Last month at their Chamber Music Chicago “Outreach Series” concert for children, a young girl stood up and asked the Kronos Quartet why they don’t play Mozart. “Don’t you like him?” she asked, sincerely puzzled.

“Yes, yes, very much,” David Harrington, Kronos leader, founder, and first violinist, answered. “He’s a real nice guy!”

“Didn’t he write music for your kind of group?” she inquired.

“Yes, Mozart wrote a lot of music for quartet. But a lot of people play that style of music, so we decided to play music that we most enjoy playing, the majority of which is written right now.”

The girl still seemed troubled, so Harrington went on: “In Mozart’s time, which was over 200 years ago, people only played and heard music of their own time. And that’s what we do. So what were doing is not really a new idea, but an old idea.”

“Why do you all move around while you’re playing?” asked a young boy.

“It helps us to move in rhythm to the music,” Harrington said. “Most of the music you’re probably used to hearing has a drummer, and it’s the drummer’s job to keep the beat. Since we don’t have a drummer, it’s everyone’s job in our group to keep the beat.”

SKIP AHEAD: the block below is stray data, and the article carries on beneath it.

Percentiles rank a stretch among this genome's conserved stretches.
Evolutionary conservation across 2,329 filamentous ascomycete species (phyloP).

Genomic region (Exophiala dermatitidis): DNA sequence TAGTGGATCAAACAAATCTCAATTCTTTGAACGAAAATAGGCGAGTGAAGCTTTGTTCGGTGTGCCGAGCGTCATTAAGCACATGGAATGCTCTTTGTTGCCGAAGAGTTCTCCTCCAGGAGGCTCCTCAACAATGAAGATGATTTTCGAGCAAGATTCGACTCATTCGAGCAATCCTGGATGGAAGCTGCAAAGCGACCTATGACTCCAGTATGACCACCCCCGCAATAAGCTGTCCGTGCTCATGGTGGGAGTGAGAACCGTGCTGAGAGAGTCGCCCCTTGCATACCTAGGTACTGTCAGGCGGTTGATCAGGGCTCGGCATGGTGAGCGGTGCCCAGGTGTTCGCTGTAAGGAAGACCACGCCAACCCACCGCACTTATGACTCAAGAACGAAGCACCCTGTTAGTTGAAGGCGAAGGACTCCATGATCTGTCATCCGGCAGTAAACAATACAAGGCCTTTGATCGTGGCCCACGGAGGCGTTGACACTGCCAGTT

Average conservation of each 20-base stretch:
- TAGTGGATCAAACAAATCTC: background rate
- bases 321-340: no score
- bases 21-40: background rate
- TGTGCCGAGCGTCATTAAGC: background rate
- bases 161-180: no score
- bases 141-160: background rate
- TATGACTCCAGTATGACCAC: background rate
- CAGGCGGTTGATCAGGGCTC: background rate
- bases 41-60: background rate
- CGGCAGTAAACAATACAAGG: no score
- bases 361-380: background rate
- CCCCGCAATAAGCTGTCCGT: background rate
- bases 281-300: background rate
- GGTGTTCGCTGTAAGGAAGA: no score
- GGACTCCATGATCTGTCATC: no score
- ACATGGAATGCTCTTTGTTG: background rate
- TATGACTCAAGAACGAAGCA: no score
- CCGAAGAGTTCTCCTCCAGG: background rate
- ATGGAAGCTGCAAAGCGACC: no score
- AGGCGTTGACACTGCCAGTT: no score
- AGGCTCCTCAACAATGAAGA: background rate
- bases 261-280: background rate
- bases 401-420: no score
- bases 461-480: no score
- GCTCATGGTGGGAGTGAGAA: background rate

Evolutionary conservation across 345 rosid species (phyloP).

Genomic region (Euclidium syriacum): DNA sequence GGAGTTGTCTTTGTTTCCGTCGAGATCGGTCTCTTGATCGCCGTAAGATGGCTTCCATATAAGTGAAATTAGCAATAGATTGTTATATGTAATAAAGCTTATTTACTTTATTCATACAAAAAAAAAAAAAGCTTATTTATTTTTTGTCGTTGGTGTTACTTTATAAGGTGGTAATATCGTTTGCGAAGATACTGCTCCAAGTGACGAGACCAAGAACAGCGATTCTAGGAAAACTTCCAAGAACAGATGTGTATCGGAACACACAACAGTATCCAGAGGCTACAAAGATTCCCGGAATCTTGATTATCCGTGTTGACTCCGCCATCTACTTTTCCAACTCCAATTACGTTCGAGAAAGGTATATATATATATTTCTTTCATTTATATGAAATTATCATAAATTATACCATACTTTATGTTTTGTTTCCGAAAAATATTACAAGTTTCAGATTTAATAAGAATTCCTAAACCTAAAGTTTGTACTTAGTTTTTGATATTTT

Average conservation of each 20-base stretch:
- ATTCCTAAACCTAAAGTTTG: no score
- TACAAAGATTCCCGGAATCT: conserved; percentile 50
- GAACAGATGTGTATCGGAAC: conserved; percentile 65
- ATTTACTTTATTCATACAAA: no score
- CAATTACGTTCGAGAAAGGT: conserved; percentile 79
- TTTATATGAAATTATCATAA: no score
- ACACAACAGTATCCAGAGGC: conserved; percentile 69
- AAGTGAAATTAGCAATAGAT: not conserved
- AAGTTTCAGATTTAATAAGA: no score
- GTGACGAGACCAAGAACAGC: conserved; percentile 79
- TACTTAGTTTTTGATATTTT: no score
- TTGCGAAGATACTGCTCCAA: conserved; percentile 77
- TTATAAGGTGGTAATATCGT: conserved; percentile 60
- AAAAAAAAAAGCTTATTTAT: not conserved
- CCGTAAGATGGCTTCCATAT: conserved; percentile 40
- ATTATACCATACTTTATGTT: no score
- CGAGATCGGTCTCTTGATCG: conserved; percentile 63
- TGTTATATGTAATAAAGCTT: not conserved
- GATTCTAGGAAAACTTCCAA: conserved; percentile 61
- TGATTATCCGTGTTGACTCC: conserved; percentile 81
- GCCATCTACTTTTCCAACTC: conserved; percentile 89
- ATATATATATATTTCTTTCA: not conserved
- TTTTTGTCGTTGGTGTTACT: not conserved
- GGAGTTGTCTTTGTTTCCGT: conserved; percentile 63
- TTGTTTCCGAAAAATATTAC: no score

“Where did you get the idea to play Hendrix,” asked an older boy, “and have you been criticized for it?”

“A long time ago, I grew up with the music,” said Harrington. “And my wife went to the same high school as Hendrix. I really liked the music, still do, and I wanted to play it. As for criticism, we get criticized for a lot of things.”

By now, just about everyone has heard of the controversial Kronos Quartet, the string quartet that dresses and wears hairstyles more like a rock group than a classical act, the quartet that plays music no earlier than that of Bartok, the quartet that plays arrangements of music by Jimi Hendrix and Thelonious Monk.

But under the carefully constructed (and enormously successful) sassy box-office image the four enormously talented and dedicated musicians who have all made great personal sacrifices to keep the group so extraordinarily tight and polished. They have been playing together virtually every day for a decade now. The unspoken communication between them is truly rare and remarkable in any performance genre; the four have really learned to think and play as a unit.

“This year we’ve played 140 concerts all over the world, in addition to having recorded several albums,” says Harrington. “Despite that, no one in the group has ever lost their cool, and, in fact, we’re all having some really fascinating musical experiences together.”

The Kronos Quartet concerts have been popular in Chicago–each of their Chamber Music Chicago performances has sold out.

When news that the Monday night concert at the Royal-George had sold out reached CMC executive director Susan Lipman, she asked the quartet to play another concert in a very different setting.

The result, called “Jazz With the Kronos,” will feature music of Thelonious Monk, Bill Evans, Terry Riley, Arvo Part, Kevin Volans, Astor Piazzolla, and Peter Schulthorpe. The concert will take place on Father’s Day, June 19, at 6 PM at City, 361 W. Chestnut; $20. Call 242-6237 for information.